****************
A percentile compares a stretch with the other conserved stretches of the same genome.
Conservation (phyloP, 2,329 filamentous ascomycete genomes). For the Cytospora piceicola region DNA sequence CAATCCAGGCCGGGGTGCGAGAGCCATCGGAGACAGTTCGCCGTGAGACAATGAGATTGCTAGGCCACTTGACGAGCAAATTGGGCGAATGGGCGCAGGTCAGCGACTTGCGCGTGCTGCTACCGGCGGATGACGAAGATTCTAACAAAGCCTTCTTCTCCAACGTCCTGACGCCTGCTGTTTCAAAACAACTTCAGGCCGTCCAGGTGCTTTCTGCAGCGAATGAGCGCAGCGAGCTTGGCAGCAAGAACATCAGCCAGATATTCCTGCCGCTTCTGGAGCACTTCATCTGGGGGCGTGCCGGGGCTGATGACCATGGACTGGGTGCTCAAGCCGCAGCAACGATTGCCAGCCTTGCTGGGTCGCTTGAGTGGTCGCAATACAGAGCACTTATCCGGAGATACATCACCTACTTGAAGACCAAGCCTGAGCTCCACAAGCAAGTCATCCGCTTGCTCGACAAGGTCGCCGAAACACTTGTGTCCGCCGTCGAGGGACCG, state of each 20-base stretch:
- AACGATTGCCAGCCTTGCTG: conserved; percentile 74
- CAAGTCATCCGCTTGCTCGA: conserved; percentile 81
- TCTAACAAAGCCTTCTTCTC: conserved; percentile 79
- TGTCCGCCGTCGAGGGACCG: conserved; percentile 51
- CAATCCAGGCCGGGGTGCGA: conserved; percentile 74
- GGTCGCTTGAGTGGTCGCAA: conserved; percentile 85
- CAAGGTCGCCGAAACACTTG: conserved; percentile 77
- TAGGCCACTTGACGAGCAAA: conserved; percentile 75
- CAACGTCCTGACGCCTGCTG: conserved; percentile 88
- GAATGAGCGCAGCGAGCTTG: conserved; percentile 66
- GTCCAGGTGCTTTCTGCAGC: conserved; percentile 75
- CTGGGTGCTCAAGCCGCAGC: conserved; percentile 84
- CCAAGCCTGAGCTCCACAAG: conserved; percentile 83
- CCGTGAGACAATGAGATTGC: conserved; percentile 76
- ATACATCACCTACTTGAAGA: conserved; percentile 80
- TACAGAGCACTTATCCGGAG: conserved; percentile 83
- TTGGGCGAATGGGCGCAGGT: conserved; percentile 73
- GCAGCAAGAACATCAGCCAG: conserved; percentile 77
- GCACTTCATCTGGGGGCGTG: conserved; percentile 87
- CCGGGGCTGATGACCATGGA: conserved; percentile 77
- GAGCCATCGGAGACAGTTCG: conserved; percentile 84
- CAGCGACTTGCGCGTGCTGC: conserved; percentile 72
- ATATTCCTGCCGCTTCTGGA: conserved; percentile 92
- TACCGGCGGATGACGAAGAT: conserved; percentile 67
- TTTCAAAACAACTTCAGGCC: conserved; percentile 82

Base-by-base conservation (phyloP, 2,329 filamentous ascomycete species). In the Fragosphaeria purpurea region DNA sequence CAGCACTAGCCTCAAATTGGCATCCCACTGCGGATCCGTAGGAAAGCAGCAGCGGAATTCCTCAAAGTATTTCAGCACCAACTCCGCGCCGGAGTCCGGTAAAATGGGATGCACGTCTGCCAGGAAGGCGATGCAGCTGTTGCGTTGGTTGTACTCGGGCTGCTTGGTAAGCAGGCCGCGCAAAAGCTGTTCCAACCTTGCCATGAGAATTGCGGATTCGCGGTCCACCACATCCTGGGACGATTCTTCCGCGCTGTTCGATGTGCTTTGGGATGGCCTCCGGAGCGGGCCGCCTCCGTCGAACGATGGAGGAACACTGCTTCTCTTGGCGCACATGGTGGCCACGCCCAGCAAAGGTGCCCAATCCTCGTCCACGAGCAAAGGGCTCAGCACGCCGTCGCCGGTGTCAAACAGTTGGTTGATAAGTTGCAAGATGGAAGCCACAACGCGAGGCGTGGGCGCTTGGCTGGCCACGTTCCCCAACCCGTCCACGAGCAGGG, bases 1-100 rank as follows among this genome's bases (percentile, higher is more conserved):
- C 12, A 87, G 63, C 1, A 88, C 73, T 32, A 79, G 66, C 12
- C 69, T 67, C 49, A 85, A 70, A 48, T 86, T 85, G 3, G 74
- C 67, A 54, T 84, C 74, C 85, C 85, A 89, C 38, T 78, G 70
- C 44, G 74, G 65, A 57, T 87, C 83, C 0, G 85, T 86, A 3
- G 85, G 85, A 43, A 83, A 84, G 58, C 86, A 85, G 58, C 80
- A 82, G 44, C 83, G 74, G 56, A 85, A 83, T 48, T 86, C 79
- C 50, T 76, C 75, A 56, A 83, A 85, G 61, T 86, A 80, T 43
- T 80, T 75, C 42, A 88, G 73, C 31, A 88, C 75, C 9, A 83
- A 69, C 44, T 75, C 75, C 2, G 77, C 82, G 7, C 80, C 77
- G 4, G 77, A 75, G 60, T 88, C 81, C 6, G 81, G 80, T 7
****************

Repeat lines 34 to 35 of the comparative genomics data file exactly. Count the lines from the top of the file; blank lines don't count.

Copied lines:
- A 82, G 44, C 83, G 74, G 56, A 85, A 83, T 48, T 86, C 79
- C 50, T 76, C 75, A 56, A 83, A 85, G 61, T 86, A 80, T 43